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Milestone 9

The birth of monoclonal antibodies

On 7 August 1975, Nature published a three-page report by César Milstein and Georges J. F. Köhler describing a method for generating large amounts of monoclonal antibodies of a predefined specificity. Not only did this method revolutionize biomedical research and diagnostics (Milestone 4), it also led to the generation of an arsenal of therapies for many diseases (Milestones 13, 14).

The story of monoclonal antibodies began with the arrival of the Argentinean émigré César Milstein at the Medical Research Council Laboratory of Molecular Biology, Cambridge, UK, in 1963. Encouraged by Fred Sanger, who at the time was head of the Protein and Nucleic Acid Chemistry Division at the Laboratory of Molecular Biology, Milstein began investigating how antibody diversity is generated (Milestone 10). A key issue that was restricting the whole field at the time was the inability to isolate and purify single antibodies of known specificity from the billions produced in the body.

Henry Kunkel, based at the Rockefeller Institute in New York, had noted in 1951 that myeloma cells produce antibodies of just a single specificity; therefore, myeloma cell lines had become an important tool in antibody research. Dick Cotton, an Australian postdoctoral scientist new to the Milstein laboratory, showed in 1973 that the fusion of two immunoglobulin-producing myeloma cell lines produced a hybrid cell line that secreted myeloma antibodies of both parental types. Although the specificity of the antibodies produced was not known, this study was important for future work, as it described a technique for the generation of hybrid clones.

While presenting that work at the Basel Institute of Immunology, Milstein met the German Ph.D. student Georges Köhler, who joined Milstein's laboratory as a postgraduate in April 1974. Although several methods for cloning B cells that produce single antibodies of known specificity had been described—in particular, a technique developed by Norman Klinman at the University of Pennsylvania—these approaches had several limitations, including low antibody yield and short cell lifespan. Köhler and Milstein's solution was to generate a hybridoma. With the help of the laboratory technician Shirley Howe, they fused cells from the myeloma cell line P3-X63-Ag8 (which Cotton had been working on) with spleen cells from a mouse immunized with sheep red blood cells. The cells were then incubated in hypoxanthine aminopterin thymidine medium for up to 2 weeks; myeloma cells lack expression of the enzyme hypoxanthine guanine phosphoribosyltransferase, which is necessary for cell growth in this medium, and unfused B cells have a short lifespan. Therefore, only the fused cells survive. In this way they generated a hybridoma with the immortality of the myeloma cell and the ability to produce antibodies specific for sheep red blood cells, which originated from the spleen cell. After overcoming some technical difficulties, they successfully generated several hybridomas that secreted very large quantities of monoclonal antibodies.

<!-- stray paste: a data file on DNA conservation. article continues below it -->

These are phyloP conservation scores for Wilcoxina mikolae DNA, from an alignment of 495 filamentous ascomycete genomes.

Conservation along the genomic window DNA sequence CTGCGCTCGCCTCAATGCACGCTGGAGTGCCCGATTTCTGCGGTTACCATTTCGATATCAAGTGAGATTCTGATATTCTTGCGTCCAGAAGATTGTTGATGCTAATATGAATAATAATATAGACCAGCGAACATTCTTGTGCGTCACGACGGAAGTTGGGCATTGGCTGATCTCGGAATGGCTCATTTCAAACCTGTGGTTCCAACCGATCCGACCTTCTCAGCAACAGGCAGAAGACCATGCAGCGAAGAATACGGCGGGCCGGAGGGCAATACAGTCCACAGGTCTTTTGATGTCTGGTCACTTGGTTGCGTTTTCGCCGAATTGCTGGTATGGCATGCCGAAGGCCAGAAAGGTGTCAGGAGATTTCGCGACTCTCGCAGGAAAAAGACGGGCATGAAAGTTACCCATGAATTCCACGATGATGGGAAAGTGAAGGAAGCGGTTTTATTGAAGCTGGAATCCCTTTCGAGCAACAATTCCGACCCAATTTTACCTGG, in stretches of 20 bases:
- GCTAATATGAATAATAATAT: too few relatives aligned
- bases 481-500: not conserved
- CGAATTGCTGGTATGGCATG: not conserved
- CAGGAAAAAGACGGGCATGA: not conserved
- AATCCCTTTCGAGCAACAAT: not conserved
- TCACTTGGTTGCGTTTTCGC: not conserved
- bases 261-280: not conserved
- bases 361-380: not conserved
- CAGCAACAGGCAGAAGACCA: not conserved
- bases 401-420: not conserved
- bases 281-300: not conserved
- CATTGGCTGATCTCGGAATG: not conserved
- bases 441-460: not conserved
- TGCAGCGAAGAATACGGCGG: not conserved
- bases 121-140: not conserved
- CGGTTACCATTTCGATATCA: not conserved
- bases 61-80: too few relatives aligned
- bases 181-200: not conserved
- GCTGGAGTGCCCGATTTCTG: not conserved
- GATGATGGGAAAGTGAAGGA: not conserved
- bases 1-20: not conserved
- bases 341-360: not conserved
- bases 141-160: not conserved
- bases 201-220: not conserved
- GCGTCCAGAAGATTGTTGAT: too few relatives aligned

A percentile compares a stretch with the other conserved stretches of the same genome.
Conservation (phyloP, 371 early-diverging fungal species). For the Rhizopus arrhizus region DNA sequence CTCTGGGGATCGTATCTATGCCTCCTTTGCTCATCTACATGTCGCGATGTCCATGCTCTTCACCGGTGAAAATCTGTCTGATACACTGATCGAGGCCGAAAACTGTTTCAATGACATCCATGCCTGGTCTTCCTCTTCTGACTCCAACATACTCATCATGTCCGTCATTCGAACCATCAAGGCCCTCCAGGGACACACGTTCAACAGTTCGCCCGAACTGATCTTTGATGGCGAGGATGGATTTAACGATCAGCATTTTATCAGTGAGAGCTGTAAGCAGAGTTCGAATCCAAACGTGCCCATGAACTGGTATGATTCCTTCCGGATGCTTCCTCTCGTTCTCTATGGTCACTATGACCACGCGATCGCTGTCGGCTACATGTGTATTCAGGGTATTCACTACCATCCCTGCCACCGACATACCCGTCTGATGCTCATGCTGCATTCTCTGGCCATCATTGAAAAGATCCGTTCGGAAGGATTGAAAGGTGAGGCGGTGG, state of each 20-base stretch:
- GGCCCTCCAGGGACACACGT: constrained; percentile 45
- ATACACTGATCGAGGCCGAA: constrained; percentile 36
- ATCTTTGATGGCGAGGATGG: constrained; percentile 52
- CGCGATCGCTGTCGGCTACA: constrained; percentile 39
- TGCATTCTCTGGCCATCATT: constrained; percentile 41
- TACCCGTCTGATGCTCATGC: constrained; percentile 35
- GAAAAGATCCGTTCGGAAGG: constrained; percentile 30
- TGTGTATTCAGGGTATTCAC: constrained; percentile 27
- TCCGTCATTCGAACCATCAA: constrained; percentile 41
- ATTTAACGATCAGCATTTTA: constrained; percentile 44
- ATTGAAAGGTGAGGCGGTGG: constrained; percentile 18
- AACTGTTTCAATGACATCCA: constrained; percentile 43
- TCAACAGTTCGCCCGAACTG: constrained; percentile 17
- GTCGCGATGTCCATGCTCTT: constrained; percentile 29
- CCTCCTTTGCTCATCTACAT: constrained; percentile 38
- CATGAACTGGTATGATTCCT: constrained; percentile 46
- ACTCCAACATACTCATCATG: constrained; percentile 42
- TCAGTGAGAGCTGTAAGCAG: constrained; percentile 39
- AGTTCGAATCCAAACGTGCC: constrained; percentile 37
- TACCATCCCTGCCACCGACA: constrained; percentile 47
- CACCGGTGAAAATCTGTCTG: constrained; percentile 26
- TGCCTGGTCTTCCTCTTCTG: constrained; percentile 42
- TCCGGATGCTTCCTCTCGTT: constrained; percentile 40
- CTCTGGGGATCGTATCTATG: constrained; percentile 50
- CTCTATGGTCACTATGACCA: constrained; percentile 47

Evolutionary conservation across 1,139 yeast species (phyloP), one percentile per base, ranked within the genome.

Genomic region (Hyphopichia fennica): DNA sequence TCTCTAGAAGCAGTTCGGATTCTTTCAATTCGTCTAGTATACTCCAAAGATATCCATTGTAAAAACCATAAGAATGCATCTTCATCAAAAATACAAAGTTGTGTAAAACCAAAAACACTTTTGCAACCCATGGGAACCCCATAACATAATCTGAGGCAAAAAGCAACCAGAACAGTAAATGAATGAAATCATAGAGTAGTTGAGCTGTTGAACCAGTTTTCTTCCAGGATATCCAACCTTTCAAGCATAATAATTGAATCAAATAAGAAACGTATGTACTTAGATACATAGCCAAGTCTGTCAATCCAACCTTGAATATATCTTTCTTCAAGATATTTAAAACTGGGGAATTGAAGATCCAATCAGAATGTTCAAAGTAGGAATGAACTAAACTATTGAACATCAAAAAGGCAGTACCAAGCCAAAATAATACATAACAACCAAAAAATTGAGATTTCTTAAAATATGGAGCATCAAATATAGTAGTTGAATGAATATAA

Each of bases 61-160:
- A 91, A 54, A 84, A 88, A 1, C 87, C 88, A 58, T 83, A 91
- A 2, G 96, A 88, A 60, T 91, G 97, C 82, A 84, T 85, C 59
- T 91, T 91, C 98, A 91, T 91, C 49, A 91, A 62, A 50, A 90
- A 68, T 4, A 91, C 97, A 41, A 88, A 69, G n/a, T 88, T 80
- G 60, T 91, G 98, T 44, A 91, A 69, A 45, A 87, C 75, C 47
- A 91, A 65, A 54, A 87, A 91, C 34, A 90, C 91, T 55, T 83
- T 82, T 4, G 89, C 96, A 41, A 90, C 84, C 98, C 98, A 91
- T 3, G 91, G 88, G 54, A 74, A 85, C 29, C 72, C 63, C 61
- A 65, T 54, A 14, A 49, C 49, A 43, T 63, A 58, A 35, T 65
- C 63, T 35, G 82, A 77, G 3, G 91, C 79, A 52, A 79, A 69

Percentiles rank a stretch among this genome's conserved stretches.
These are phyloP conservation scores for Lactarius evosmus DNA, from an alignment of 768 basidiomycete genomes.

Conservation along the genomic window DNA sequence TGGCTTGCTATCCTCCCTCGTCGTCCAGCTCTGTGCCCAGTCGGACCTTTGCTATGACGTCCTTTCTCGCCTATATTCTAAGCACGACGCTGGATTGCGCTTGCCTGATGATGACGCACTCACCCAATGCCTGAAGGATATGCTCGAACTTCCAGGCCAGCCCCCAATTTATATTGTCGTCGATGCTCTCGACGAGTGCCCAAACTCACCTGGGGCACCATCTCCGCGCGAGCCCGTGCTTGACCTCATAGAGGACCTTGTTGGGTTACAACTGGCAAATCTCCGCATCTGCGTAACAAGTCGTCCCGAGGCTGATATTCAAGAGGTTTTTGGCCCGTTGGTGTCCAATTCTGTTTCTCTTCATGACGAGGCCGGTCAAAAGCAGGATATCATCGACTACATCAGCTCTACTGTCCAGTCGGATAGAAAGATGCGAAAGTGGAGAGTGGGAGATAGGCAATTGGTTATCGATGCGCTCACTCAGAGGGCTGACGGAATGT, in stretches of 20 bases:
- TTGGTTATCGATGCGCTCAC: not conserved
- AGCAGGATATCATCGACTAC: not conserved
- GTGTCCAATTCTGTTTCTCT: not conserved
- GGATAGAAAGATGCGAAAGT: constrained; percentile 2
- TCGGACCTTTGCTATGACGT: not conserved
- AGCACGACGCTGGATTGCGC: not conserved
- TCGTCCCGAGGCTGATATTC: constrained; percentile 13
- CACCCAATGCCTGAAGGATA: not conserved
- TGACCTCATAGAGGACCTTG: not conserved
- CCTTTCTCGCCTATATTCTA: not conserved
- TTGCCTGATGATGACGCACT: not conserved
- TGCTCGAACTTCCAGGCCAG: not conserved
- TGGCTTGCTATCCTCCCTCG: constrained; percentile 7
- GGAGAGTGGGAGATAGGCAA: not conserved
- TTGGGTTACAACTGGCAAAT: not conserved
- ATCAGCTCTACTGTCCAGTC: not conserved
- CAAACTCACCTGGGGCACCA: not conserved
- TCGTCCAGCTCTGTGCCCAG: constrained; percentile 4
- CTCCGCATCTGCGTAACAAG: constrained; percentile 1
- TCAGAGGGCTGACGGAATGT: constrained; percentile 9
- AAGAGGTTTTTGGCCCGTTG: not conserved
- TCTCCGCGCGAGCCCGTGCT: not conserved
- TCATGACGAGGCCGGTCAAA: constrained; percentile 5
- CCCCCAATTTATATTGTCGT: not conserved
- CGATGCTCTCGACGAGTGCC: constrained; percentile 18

César Milstein and Georges Köhler together in 1984, the year they were awarded the Nobel Prize in physiology or medicine, jointly with Niels Jerne. Credit: Photo reproduced courtesy of the MRC Laboratory of Molecular Biology, Cambridge, UK.

In the Nature paper describing their discovery, Köhler and Milstein hinted at the potential implications of their findings, stating that “[s]uch cultures could be valuable for medical and industrial use.” However, the importance of the paper was largely overlooked at the journal, and it was omitted from the section reserved for findings of leading importance. It took a couple of years for the broader implications of the discovery to be realized, but with the realization of the potential advantages of the technique, as outlined in an editorial in the Lancet in June 1977 claiming the discovery could “have profound implications for medical practice”, Milstein soon became inundated with requests for cell samples. This paved the way for the early commercialization of monoclonal antibody technology.

The contributions made by Köhler and Milstein to scientific research were formally recognized when they were presented with both the Albert Lasker Basic Medical Research Award and the Nobel Prize in physiology or medicine, jointly with Niels Kaj Jerne, in 1984.



  1. Cotton, R. G. H. & Milstein, C. Fusion of two immunoglobulin-producing myeloma cells. Nature 244, 42–43 (1973)

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  2. Klinman, N. R. Antibody with homogeneous antigen binding produced by splenic foci in organ culture. Immunochemistry 6, 757–759 (1969)

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  3. Köhler, G. & Milstein, C. Continuous cultures of fused cells secreting antibody of predefined specificity. Nature 256, 495–497 (1975)

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Leavy, O. The birth of monoclonal antibodies. Nat Immunol 17, S13 (2016).

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